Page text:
The Prime Minister said the UK "cannot possibly" remain within the European single market
Prime Minister Theresa May has indicated that Britain is headed for what might be called a hard Brexit in her most direct speech on the subject since the EU referendum on 23 June 2016. She also announced that Parliament would vote on the final Brexit agreement between the UK and the EU.
In a speech outlining 12 key objectvies, the Prime Minister said the UK “cannot possibly” remain within the European single market, because staying would be like “not leaving the EU at all”. About 20 minutes earlier chancellor Phillip Hammond told the Treasury Committee: “We cannot be members of the single market because of the political lines around the four key freedoms that the other leaders have set”.
There was also a promise to work towards the “greatest possible” access to the single market following Brexit. Theresa May said there would be an end to “vast contributions” to the European Union. EU citizens are still going to be welcome in the UK. The government will now work to maintain the “common travel area” between the UK and Irish Republic too.
For anyone wondering what the 12 points were in their entirety, here they are:
- About 20 minutes earlier chancellor Phillip Hammond told the Treasury Committee: “We cannot be members of the single market because of the political lines around the four key freedoms that the other leaders have set”.
- Leaving the European Union will mean that our laws will be made in Westminster, Edinburgh, Cardiff and Belfast.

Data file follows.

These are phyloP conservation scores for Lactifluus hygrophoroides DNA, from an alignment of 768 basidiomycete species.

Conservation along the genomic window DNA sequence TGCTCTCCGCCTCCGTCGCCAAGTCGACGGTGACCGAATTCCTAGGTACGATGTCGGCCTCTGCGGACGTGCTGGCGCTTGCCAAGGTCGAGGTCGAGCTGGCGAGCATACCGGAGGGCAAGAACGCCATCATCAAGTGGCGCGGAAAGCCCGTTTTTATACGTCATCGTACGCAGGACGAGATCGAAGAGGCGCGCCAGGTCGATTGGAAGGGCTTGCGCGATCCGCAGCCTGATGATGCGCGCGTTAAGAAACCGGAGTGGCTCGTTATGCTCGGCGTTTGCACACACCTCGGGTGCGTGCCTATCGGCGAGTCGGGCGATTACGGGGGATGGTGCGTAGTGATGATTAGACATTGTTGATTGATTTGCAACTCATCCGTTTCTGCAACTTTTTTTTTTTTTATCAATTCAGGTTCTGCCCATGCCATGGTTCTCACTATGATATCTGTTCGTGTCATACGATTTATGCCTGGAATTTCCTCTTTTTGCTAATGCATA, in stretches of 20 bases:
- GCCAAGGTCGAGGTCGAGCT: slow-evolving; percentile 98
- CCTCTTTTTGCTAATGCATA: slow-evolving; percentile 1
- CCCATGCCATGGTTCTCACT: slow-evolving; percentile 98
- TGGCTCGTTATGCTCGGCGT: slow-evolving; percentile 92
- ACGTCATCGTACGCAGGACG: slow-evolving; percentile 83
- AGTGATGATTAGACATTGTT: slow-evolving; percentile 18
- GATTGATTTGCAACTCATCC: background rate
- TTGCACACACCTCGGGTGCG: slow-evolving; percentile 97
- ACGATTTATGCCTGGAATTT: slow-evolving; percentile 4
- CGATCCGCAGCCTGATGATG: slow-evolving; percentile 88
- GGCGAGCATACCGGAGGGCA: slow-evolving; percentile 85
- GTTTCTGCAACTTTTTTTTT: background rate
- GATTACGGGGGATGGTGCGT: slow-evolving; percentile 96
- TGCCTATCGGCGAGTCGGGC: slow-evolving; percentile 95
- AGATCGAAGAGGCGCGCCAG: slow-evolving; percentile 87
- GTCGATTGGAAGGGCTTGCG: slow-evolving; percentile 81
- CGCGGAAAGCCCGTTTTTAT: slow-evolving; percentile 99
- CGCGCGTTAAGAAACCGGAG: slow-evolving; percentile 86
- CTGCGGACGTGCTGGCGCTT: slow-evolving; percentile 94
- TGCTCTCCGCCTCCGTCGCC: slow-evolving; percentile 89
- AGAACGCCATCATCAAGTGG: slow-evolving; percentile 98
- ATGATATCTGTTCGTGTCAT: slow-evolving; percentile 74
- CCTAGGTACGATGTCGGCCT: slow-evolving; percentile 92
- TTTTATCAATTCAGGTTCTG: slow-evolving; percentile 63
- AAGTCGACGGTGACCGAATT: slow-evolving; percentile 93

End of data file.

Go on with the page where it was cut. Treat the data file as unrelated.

- A stronger Britain demands that we strengthen the precious union between the four nations of the United Kingdom.
- We will deliver a practical solution that allows the maintenance of the Common Travel Area with the Republic of Ireland.
- Brexit must mean control of the number of people who come to Britain from Europe.
- We want to guarantee rights of EU citizens living in Britain & rights of British nationals in other member states, as early as we can.
- Not only will the government protect the rights of workers set out in European legislation, we will build on them.
- We will pursue a bold and ambitious Free Trade Agreement with the European Union.
- It is time for Britain to get out into the world and rediscover its role as a great, global, trading nation.
- We will welcome agreement to continue to collaborate with our European partners on major science, research and technology initiatives.
- We will continue to work closely with our European allies in foreign and defence policy even as we leave the EU itself.
- We believe a phased process of implementation will be in the interests of Britain, the EU institutions and member states.